At Spoleto Festival, Revisiting a Fateful Chapter in Slavery





Charleston, SC: Not so often do new American operas find life after birth. But Anthony Davis’s “Amistad,” a historically inspired exploration of slavery and freedom, has come back to the stage 11 years after its debut at the Chicago Lyric Opera, and in a deeply resonant setting.

It is the central work at this summer’s Spoleto Festival U.S.A., whose host is Charleston, a city fully freighted with slavery’s legacy. The relevance has not been lost on African-Americans involved: the composer, the librettist, performers and audience members.

“This is one of the main ports of slavery,” said Gregg Baker, who sings the part of Cinque, leader of the band of captive Africans who are the subject of the story. “To do it down here was a bit, I guess, ironic. Slavery basically built this town.”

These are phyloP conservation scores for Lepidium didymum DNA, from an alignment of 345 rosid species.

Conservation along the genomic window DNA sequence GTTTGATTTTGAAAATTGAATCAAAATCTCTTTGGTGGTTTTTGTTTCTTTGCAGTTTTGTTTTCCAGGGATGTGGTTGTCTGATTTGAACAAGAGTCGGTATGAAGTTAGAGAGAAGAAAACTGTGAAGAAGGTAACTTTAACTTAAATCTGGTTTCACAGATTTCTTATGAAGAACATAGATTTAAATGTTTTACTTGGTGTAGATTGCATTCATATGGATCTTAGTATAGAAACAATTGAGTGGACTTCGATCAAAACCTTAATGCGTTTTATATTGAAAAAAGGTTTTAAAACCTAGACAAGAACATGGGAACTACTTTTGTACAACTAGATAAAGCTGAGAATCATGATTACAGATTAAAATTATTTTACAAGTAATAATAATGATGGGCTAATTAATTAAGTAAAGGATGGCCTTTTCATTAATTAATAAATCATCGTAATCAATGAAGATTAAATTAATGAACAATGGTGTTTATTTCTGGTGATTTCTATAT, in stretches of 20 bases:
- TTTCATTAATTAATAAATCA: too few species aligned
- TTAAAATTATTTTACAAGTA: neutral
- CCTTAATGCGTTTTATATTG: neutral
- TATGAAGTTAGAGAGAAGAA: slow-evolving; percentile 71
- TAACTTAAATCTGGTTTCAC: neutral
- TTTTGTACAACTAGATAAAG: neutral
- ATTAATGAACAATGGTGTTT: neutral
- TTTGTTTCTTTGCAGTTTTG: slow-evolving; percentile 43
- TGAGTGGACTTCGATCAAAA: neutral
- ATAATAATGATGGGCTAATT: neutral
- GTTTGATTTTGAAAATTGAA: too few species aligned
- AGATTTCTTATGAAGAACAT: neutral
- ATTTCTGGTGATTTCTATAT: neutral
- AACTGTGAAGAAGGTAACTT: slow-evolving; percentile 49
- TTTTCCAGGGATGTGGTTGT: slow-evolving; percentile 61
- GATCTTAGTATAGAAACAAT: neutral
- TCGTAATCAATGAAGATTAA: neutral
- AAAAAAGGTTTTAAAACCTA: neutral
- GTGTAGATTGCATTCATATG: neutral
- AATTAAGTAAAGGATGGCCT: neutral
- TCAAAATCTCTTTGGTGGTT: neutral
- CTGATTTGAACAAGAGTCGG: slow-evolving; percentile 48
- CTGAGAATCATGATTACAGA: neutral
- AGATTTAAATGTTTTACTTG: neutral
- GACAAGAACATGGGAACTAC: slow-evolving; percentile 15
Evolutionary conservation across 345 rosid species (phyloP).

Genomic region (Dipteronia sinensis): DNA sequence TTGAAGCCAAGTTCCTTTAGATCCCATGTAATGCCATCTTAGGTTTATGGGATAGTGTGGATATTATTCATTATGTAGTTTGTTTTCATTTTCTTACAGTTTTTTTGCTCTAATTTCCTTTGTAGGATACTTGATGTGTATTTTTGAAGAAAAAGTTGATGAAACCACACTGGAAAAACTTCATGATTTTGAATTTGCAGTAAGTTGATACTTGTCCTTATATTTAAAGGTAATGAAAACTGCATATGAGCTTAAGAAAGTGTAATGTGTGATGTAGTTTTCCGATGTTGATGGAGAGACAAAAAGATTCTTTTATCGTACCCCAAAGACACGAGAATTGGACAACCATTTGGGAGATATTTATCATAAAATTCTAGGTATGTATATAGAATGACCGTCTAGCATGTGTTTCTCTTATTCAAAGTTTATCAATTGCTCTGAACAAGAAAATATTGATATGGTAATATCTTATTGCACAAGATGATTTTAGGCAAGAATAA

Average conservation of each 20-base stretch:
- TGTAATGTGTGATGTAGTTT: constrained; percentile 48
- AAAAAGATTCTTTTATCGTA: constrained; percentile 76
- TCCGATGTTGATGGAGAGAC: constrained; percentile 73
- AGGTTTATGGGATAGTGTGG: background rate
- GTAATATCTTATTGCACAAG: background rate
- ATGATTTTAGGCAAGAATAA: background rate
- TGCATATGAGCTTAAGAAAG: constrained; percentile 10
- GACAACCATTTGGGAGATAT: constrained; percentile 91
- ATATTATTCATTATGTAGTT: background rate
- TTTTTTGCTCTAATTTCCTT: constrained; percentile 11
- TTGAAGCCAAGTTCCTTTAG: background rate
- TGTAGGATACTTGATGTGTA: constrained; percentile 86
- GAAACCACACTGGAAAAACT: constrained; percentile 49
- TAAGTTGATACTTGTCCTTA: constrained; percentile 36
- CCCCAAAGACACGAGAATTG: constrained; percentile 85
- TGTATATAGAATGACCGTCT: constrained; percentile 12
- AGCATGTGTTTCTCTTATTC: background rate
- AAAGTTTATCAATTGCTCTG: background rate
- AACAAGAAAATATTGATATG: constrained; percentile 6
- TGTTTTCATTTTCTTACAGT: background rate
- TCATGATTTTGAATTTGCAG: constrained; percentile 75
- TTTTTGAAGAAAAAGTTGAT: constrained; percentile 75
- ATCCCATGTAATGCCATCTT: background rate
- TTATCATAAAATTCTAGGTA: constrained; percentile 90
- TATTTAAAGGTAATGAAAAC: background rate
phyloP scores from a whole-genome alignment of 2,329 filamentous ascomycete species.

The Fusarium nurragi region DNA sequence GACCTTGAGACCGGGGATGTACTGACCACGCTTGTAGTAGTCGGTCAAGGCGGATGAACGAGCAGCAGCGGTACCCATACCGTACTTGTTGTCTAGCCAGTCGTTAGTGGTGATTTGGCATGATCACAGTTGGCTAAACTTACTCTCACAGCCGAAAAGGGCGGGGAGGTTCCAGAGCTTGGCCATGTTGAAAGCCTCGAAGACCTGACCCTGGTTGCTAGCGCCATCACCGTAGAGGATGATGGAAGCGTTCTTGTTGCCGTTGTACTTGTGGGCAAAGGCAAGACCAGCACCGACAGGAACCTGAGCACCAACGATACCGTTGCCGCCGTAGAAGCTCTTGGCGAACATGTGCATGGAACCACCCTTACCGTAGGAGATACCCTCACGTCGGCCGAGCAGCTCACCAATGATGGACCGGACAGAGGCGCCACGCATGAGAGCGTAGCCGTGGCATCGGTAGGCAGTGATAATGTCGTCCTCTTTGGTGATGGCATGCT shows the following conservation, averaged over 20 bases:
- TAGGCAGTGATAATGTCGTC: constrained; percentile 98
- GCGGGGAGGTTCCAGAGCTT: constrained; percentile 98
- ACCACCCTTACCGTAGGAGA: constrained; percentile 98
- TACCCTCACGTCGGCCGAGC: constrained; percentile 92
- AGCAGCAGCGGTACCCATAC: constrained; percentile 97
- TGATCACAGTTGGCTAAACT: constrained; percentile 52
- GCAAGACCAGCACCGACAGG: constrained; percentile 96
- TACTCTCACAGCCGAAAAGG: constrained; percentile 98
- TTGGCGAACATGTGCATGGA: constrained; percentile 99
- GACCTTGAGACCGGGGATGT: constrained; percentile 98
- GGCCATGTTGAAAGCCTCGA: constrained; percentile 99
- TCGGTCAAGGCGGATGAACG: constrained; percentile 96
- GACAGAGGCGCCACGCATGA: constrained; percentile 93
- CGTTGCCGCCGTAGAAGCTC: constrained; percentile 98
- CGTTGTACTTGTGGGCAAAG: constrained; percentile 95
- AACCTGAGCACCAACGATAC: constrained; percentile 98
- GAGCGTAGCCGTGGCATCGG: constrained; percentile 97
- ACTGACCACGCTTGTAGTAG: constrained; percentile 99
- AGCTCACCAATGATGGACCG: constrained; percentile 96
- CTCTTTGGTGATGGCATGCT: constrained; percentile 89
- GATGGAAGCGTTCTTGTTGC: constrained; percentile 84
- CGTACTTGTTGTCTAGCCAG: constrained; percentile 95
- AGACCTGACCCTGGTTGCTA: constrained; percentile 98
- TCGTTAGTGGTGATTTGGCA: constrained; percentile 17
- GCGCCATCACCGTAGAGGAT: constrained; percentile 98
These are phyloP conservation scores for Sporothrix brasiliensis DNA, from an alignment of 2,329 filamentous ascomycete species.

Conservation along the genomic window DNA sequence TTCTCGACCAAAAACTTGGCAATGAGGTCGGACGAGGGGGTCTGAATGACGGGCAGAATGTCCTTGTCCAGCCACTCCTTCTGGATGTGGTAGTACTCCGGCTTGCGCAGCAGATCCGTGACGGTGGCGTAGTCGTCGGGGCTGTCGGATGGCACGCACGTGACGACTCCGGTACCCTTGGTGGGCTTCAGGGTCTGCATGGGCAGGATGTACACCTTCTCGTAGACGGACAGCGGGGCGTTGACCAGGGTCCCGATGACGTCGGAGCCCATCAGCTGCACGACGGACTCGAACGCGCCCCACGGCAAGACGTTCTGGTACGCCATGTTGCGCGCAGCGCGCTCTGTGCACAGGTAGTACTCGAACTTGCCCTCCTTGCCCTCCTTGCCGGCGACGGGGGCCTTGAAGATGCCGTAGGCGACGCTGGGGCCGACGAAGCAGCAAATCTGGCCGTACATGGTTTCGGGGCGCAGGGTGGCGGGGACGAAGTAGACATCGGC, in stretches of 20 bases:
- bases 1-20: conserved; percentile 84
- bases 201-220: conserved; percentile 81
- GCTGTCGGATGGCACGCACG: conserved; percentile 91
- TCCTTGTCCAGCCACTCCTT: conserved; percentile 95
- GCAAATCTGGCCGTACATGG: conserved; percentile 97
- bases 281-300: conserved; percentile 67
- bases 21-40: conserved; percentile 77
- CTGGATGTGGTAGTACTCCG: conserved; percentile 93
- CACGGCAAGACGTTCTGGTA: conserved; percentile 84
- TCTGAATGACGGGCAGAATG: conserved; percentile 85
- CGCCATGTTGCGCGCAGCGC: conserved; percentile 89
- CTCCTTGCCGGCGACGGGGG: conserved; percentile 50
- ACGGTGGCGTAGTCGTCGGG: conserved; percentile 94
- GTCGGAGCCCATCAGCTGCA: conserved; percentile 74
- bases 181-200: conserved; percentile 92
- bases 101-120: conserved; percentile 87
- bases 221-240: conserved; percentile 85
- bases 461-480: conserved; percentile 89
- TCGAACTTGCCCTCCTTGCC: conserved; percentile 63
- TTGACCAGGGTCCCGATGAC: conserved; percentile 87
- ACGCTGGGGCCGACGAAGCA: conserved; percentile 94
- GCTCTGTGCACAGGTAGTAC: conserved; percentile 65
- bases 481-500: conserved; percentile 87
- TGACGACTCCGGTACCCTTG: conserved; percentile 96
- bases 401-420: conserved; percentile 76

Mr. Baker spoke at an outdoor reception after the opening-night performance of “Amistad” on Thursday at the newly restored Memminger Auditorium, this city’s latest pride and joy and a major performance space of the festival. Spoleto U.S.A., a celebration of opera, chamber music, jazz, theater and dance, has begun its 32nd season and runs through June 8. Rossini’s “Cenerentola” and “Monkey: Journey to the West,” a pop opera incorporating martial arts, acrobatics, singing and video projections, opened on Friday night.


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